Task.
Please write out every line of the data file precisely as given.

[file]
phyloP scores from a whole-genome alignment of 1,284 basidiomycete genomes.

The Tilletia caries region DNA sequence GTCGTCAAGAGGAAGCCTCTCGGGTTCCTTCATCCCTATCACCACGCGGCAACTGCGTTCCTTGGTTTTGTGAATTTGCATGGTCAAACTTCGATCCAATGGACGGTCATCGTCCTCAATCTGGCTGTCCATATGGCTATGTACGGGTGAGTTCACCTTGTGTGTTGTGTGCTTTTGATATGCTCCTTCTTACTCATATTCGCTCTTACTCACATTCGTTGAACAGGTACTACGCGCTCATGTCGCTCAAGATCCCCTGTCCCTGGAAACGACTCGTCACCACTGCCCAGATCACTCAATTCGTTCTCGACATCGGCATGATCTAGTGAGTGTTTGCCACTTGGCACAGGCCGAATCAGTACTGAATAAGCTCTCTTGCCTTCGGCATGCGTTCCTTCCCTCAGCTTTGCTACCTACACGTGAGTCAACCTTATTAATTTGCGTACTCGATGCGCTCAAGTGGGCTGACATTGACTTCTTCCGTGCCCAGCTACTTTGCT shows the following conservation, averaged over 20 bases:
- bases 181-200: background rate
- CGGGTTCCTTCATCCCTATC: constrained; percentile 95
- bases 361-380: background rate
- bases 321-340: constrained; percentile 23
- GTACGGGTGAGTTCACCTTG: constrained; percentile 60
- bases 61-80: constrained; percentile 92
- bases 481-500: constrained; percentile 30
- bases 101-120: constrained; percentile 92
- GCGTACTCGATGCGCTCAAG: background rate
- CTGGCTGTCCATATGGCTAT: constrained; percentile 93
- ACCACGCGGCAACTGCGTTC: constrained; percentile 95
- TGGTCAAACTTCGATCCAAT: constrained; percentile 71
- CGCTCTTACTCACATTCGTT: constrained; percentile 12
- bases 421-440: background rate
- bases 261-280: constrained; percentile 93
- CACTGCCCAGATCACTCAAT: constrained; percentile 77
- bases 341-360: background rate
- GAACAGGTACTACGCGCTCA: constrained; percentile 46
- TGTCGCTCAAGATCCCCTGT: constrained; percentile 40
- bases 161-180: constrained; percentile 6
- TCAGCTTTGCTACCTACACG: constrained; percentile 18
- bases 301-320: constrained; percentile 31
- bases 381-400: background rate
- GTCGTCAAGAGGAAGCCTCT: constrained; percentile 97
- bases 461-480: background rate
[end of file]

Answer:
phyloP scores from a whole-genome alignment of 1,284 basidiomycete genomes.

The Tilletia caries region DNA sequence GTCGTCAAGAGGAAGCCTCTCGGGTTCCTTCATCCCTATCACCACGCGGCAACTGCGTTCCTTGGTTTTGTGAATTTGCATGGTCAAACTTCGATCCAATGGACGGTCATCGTCCTCAATCTGGCTGTCCATATGGCTATGTACGGGTGAGTTCACCTTGTGTGTTGTGTGCTTTTGATATGCTCCTTCTTACTCATATTCGCTCTTACTCACATTCGTTGAACAGGTACTACGCGCTCATGTCGCTCAAGATCCCCTGTCCCTGGAAACGACTCGTCACCACTGCCCAGATCACTCAATTCGTTCTCGACATCGGCATGATCTAGTGAGTGTTTGCCACTTGGCACAGGCCGAATCAGTACTGAATAAGCTCTCTTGCCTTCGGCATGCGTTCCTTCCCTCAGCTTTGCTACCTACACGTGAGTCAACCTTATTAATTTGCGTACTCGATGCGCTCAAGTGGGCTGACATTGACTTCTTCCGTGCCCAGCTACTTTGCT shows the following conservation, averaged over 20 bases:
- bases 181-200: background rate
- CGGGTTCCTTCATCCCTATC: constrained; percentile 95
- bases 361-380: background rate
- bases 321-340: constrained; percentile 23
- GTACGGGTGAGTTCACCTTG: constrained; percentile 60
- bases 61-80: constrained; percentile 92
- bases 481-500: constrained; percentile 30
- bases 101-120: constrained; percentile 92
- GCGTACTCGATGCGCTCAAG: background rate
- CTGGCTGTCCATATGGCTAT: constrained; percentile 93
- ACCACGCGGCAACTGCGTTC: constrained; percentile 95
- TGGTCAAACTTCGATCCAAT: constrained; percentile 71
- CGCTCTTACTCACATTCGTT: constrained; percentile 12
- bases 421-440: background rate
- bases 261-280: constrained; percentile 93
- CACTGCCCAGATCACTCAAT: constrained; percentile 77
- bases 341-360: background rate
- GAACAGGTACTACGCGCTCA: constrained; percentile 46
- TGTCGCTCAAGATCCCCTGT: constrained; percentile 40
- bases 161-180: constrained; percentile 6
- TCAGCTTTGCTACCTACACG: constrained; percentile 18
- bases 301-320: constrained; percentile 31
- bases 381-400: background rate
- GTCGTCAAGAGGAAGCCTCT: constrained; percentile 97
- bases 461-480: background rate